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The proposed changes to the UK Nationality law

30 April 2021 – Just useful and interesting UK & EEA Immigration Law news and updates from the Legal Centre – Open 7 days a week - - +44(0)3300010342, +44(0)7791145923 (WhatsApp/Viber)

>>> The proposed changes to the UK Nationality law:

The New Plan for Immigration Policy Statement of March 2021 (the New Plan) contains proposals to make significant changes to immigration and nationality law and policy. The most interesting are the proposals set out in Chapter 3, which concern changes to British nationality law, in the hope of enabling affected people and organisations to respond constructively to the consultation. The consultation closes on 6 May 2021.

Many of the proposals in this area are welcome, particularly those affecting British Overseas Territories Citizens and the Windrush Generation. Some others are far more troubling. Of particular concern is the proposal to introduce new and more onerous requirements for children born in the UK as stateless to register as British citizens.

Mothers who could not pass on their citizenship & Fathers who could not pass on their citizenship

Proposed change

What is being proposed is a similar route for the children of BOTC mothers as has been provided within section 4C of the 1981 Act for the children of British citizens. It also appears that the intention is to give those who are eligible the retrospective benefit of section 3 of the British Overseas Territories Act 2002 by enabling them to become BOTCs and British citizens.

If the process introduced is similar to the process for applicants under section 4C then the only fee payable should be a ceremony fee but it is also likely that the nationality granted will be BOTC by descent and British Citizenship by descent so as to avoid putting applicants in a better position than if there had been no discrimination.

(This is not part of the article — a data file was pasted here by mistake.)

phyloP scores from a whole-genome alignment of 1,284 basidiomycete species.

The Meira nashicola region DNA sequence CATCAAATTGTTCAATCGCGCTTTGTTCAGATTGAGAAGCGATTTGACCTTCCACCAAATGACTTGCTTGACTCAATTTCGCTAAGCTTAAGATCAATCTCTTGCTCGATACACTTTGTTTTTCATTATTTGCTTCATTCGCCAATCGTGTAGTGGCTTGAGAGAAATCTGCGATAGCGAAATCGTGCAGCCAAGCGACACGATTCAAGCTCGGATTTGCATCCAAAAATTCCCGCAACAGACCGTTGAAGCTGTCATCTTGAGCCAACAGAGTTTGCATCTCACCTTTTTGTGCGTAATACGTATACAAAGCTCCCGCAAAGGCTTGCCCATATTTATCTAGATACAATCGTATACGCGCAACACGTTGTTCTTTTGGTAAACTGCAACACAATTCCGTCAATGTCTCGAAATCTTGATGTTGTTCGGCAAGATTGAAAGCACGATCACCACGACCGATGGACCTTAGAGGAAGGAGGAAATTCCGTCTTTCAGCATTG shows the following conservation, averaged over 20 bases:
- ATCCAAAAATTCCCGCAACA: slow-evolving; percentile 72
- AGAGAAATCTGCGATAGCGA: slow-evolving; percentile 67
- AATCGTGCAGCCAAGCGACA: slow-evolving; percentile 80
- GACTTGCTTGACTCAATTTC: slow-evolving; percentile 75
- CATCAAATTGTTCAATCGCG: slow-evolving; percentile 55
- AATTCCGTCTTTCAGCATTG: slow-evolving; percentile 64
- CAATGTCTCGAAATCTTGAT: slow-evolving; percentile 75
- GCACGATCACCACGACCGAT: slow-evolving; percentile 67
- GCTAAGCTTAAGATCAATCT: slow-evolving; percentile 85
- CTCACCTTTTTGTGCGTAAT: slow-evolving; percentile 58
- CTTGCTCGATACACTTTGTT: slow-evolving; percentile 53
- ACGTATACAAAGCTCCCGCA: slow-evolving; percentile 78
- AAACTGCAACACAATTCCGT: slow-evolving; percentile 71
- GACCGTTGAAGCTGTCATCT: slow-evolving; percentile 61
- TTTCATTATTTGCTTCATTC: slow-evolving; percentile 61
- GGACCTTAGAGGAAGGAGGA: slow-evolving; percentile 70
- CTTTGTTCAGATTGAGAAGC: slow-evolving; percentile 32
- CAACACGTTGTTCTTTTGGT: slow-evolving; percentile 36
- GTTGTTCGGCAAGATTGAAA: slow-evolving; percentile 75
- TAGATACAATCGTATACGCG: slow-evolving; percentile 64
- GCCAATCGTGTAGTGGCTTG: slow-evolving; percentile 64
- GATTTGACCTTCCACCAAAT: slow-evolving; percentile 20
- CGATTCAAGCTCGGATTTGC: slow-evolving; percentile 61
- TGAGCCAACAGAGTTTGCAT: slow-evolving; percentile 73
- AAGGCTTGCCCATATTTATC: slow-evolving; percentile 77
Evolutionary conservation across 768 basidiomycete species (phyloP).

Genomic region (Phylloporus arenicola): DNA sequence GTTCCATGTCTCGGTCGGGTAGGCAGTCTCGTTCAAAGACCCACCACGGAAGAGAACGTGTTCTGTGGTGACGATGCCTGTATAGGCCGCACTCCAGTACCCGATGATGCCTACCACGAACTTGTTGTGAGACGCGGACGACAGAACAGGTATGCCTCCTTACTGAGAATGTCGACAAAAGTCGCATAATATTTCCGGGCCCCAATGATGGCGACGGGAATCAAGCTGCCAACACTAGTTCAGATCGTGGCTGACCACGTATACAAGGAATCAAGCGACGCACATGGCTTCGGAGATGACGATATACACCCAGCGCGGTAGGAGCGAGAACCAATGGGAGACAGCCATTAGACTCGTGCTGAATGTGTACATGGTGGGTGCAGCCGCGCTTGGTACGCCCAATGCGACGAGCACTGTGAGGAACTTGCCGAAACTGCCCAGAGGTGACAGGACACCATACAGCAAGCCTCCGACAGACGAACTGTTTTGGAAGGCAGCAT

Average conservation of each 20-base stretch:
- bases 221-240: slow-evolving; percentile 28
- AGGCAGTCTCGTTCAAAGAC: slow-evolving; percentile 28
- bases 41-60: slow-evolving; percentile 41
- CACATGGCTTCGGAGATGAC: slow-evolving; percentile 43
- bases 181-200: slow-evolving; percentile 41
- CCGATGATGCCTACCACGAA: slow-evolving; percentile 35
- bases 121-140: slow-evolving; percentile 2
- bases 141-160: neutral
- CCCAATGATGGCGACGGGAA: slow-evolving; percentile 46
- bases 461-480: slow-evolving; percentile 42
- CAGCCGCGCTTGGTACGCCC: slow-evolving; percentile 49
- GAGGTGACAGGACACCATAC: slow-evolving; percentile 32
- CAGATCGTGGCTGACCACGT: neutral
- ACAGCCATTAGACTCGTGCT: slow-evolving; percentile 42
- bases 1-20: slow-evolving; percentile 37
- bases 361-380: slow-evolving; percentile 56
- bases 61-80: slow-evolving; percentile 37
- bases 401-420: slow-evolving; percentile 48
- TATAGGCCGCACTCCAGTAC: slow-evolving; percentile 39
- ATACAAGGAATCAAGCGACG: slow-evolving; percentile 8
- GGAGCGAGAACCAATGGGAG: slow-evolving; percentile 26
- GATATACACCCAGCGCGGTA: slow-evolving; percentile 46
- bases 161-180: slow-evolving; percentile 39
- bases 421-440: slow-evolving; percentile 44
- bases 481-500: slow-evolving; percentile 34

In terms of the children of unmarried fathers, it again appears that the intention is to introduce the equivalent of sections 4E to 4J of the 1981 Act for BOTCs who will further be eligible to become British citizens as well as BOTCs.

Children of fathers who are not the husband of their mothers

Proposed change

The proposed change looks likely to be an amendment to the underlying legislation in order to create a specific registration route for children whose mothers were married (or in a civil partnership) but not to the child’s biological fathers when the child was born.

It seems unlikely that there will be any change to the definition of “father” within section 50(9A) and these children will continue to be unable to acquire British citizenship automatically at birth.

Discretionary adult registration route

Proposed change

The proposal is to introduce a new discretionary adult registration route. It is hoped that this additional discretion will enable the Secretary of State, in appropriate cases to take a pragmatic approach that prevents a person from having their lives upended when there is no public interest in that course of action.

Naturalisation for Windrush victims

Proposed change

The proposed change is to give the Secretary of State the power to waive the residence requirements, including the five-year requirement, where people have been unable to return to the UK through no fault of their own.

The precise nature of the amendment and the circumstances in which the power will be exercised are not yet known, however it would be very welcome if this power were used to grant British citizenship to those Returning Residents who have returned under Windrush Scheme.

It is hoped that this amendment will not be restrictive and will also assist a wider range of people who have compelling reasons why they cannot meet the residence requirement where it would still be just to grant them naturalisation at an earlier stage.

Registration of stateless children

Proposed change

It is anticipated that the proposal will involve bringing nationality law into line with existing immigration rules for stateless children who are seeking limited leave to remain in the UK. The requirements for limited leave to remain as a stateless person are set out at paragraph 403 of the Immigration Rules and include a requirement for children to provide evidence that they have attempted to register their birth with the relevant authorities but have been unable to do so (and that they have not been able to obtain an alternative nationality).

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